Just as I was putting the blood pressure cuff on the first patient, Fre Dolph said there was a problem outside. He slapped his hand into his wrist in a pantomime of a crash accident, and I went outside to see what he was talking about.
Sure enough, there was a little man, sitting on the end of the bench with a knotted up cloth around his foot. I told the people to unwrap it, and saw a sensible, bleeding gash in his left leg. By now, Mis Anita was heading inside for a big, absorbent pad to catch the blood.
After the man was safely transported to the bed in the room. Anita went to work cleaning up all the dirty debris in the wounds, and making sure no other overwhelming issues were affecting the man's well-being. He seemed to be swollen around his eyes...
Poor man. He was slightly crippled and his feet were all broken up and calloused. The man who brought him in seemed to love him, though, and when he crawled down gingerly from the table for a break between stitch jobs the other man looked at us joyfully and said, "He's walking!"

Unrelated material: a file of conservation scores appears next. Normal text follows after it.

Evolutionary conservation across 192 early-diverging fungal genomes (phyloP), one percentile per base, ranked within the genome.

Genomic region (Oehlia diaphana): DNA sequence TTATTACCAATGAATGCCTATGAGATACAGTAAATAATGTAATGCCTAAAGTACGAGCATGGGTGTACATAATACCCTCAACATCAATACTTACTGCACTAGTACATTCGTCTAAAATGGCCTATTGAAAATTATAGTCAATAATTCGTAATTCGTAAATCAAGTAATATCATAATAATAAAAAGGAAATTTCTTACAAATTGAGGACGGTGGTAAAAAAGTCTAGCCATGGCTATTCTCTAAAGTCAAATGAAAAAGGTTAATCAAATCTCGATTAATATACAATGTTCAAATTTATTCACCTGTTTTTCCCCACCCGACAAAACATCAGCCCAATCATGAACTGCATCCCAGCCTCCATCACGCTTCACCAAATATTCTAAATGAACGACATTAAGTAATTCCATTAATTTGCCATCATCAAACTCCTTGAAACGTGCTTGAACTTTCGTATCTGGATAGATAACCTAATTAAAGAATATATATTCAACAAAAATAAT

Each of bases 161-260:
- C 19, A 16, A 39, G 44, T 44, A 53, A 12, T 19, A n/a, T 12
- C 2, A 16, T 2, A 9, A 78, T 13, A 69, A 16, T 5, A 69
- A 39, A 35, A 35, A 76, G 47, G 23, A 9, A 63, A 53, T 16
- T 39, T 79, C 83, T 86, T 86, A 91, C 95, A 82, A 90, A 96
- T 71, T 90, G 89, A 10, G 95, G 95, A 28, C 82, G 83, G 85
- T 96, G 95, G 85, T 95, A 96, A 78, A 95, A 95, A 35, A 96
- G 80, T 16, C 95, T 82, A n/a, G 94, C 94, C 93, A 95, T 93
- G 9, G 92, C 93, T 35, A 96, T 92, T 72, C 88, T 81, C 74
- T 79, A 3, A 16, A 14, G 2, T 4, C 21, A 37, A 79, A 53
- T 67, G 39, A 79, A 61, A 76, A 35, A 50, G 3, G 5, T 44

It was a bit difficult to piece the whole story together, but it seemed like the little man was a servant to the other man who brought him, and that he had gotten his wounds when someone tried to rob him last night.
Anita stitched shut the biggest slash in the man's left leg and then she looked at me with a look that I was afraid I understood. "I think you can do this one," she says.
I can't believe the day has come that I actually put the needle through human flesh, and not just a piece of practice foam. My favorite part, though, was covering up the finished cut, and putting salve and a bandage on. It feels better to not look at the pain.
Thanks especially to Anita's patient help with teaching us beginners how to have enough courage and knowledge to proceed. Bless her! And hopefully the Haitians will reap the benefits, too.
Do you see any more bloody bandages dripping in the courtyard??Or is it time for a three minute walk out the door for some fresh air and sunshine?